I found this neat bit of grammar trivia when I was cleaning up some editing handouts I got during the SFU Writing & Publishing Program. I thought it was neat (because I am a grammar geek) and I think learning is fun. Yes, I’m a big nerd — and kinda proud of it!
It’s actually interesting if you have any desire to learn more about the English language.
The position of only in standard spoken English is not fixed; stress and intonation provide all the clarification needed. In edited prose, only tends to be placed immediate before (sometimes after) the word or words it modifies.
Only I hit him in the eye yesterday.
(no one else did any hitting)
I only hit him in the eye yesterday.
(I didn’t shoot him in the eye)
I hit only him in the eye yesterday.
(I didn’t hit anyone else)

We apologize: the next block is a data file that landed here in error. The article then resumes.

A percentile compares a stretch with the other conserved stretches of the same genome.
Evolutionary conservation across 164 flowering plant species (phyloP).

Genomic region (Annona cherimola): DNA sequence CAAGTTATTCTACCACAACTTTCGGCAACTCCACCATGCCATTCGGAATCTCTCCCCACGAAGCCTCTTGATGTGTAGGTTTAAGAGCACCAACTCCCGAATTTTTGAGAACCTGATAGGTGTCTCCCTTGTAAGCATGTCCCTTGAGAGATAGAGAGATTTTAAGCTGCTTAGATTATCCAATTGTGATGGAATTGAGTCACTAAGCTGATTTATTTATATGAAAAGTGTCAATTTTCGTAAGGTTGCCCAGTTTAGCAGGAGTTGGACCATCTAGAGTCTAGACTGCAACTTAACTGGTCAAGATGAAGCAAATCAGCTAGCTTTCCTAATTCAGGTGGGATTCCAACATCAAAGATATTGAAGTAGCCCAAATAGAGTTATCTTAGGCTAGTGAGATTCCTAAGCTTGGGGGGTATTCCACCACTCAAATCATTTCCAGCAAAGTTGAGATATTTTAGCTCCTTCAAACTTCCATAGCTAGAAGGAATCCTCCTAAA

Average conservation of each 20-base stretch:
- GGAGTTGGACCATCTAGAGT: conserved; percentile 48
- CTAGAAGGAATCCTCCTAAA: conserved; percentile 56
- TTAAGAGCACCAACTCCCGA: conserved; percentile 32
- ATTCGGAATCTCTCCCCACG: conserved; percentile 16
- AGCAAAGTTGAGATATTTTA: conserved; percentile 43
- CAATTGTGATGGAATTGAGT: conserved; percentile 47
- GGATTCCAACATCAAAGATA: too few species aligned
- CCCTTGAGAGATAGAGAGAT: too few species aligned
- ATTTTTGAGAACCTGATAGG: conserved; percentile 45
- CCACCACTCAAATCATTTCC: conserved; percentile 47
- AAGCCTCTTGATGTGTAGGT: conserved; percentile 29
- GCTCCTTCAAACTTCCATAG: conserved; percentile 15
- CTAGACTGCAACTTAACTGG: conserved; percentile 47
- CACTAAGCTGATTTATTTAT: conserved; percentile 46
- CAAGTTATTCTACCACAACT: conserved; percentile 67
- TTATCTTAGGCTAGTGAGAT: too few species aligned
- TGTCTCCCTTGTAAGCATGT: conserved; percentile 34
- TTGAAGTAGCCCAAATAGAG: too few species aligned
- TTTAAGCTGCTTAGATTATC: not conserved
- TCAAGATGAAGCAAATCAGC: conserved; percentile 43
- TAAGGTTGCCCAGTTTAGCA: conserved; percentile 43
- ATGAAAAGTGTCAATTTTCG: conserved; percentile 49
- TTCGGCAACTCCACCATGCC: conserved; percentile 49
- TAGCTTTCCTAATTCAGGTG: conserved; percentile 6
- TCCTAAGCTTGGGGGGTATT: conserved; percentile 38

I hit him only in the eye yesterday.
(I didn’t touch any other part of him)
I hit him in the only eye yesterday.
(He had just one eye)
I hit him in the eye only yesterday.
(Not long ago— recently)
I hit him in the eye yesterday only.
(Not any day other than yesterday)
Now, I must apologise as the handout I received did not have a source referenced. After some Google-fu, someone on Wikipedia seems to think that it is from The Careful Writer by Theodore Bernstein (first published in 1977), based on a sentence that appears in G. & C. Merriam’s Word Study.